Problem with Construction and Demolition Waste Reject? Not for long!

Construction and demolition waste (CDW) is produced practically in all construction-related activities. Even though most of the material is recycled today, yet a notable amount of mixed reject is created in the recycling process and not utilized. A reason the issue is acute is that the buildings constructed between 1960 and 1980 have reached the age where they require either notable renovation or even rebuilding.


In Finland, 14 727 000 tons of CDW (picture 1) was produced in 2017 of which other than mineral-based wastes totaled 1 600 000 tons (Tilastokeskus 2019). Full source separation is the preferred method for handling waste materials but is often impractical or impossible at a construction site. Typically, mineral materials, wood materials, metals, and energy wastes are separated at the source and are transferred to specific processing plants where they are handled and sorted further. Yet, it is impossible to separate all the materials creating a constant accumulation of mixed CDW waste reject without any practical use. Previously, the reject was landfilled, but due to the legislation made stricter  (Valtioneuvosto 2013), this has become impossible. Like with all other waste, the primary goal is to prevent the production of wastes, then the secondary option is to recycle waste as materials and the third option is incineration (European Comission 2016).

Picture 1. Mixed demolition waste. Picture: tommy pixel (Pixabay CC0)


The issue with CDW rejects (shown in picture 2) is their often relatively small particle size, rendering them difficult to handle and being unsuitable for directly replacing natural aggregates. It is often forgotten that gravel is a non-renewable resource that is used by the building and construction in vast amounts slowly depleting the natural resources we have. Based on the composition of typical CDW, it can be conducted, that this artificial aggregate could be used to reduce the weight of its applications – reducing the weight of transported goods made using it and subsequently carbon emissions of the whole logistic chain.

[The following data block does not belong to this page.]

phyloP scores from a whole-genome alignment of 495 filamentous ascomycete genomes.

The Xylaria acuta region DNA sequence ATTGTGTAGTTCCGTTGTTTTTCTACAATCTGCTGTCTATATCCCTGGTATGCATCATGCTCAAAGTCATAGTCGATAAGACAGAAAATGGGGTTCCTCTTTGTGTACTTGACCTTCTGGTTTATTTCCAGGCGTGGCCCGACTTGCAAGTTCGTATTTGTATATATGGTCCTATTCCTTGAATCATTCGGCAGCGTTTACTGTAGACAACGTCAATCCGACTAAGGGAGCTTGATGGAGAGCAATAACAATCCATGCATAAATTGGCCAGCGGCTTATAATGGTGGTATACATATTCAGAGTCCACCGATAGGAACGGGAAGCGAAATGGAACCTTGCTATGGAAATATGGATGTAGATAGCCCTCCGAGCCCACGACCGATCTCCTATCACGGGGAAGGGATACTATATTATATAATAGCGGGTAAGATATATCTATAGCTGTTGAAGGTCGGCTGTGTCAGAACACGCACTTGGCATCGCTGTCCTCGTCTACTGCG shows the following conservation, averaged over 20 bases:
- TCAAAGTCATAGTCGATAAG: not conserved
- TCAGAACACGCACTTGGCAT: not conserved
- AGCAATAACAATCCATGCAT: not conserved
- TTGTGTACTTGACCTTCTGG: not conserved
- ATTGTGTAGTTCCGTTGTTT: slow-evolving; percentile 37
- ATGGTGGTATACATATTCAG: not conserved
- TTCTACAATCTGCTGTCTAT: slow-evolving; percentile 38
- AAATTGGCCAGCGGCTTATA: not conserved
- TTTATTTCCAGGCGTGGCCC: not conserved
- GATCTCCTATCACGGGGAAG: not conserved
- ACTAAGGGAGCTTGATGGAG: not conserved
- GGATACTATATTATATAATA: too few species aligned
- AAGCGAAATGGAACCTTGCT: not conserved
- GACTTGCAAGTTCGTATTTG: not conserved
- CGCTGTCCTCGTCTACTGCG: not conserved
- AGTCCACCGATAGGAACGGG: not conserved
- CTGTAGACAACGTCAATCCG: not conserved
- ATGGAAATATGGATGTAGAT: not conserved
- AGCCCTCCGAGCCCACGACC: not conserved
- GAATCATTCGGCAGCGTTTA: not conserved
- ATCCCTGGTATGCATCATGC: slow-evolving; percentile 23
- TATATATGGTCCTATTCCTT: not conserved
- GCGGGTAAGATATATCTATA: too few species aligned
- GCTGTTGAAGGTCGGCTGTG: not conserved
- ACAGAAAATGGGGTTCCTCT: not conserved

Picture 2. An example of mixed CDW rejects Picture: Ossi Martikka

Finding solutions

In the ongoing European regional development fund project, RAPA Low-carbon products of construction and demolition waste reject, the goal is to solve the beforementioned issues by finding sustainable, low-carbon solutions for recycling the mixed CDW reject in novel products. The aims are to evaluate the exact composition and amounts of CDW reject produced in the Päijät-Häme region and to find novel or advanced methods for processing it and industrial-scale applications for the reject. Based on the amounts of CDW reject created, the scale of re-use potential can be determined, and the most promising fields of application selected. The overall goal of the project is to recognize the applications and products where the mixed CDW reject can be sustainably and profitably recycled as low-carbon raw material. (LAB 2020.)


Ossi Martikka works as a specialist at LAB University of Applied Sciences and in the RAPA -project.


European Comission. 2016. Directive 2008/98/EC on waste (Waste Framework Directive) – Environment – European Commission. [Cited 23 June 2020]. Available at:

LAB University of Applied Sciences. 2020. Low-carbon products of construction and demolition waste reject. LAB University of Applied Sciences. [Cited 23 June 2020]. Available at:

Tilastokeskus. 2019. Suomen virallinen tilasto (SVT): Jätetilasto 2017. [Cited 23 June 2020]. Available at:

Valtioneuvosto. 2013. Valtioneuvoston asetus kaatopaikoista 2.5.2013/331.


Picture 1. tommy pixel from Pixabay. 2014. Image 1. Mixed demolition waste. [Cited 23 June 2020]. Available at

Picture 2. Ossi Martikka. 2018. Image 2. An example of mixed CDW reject.

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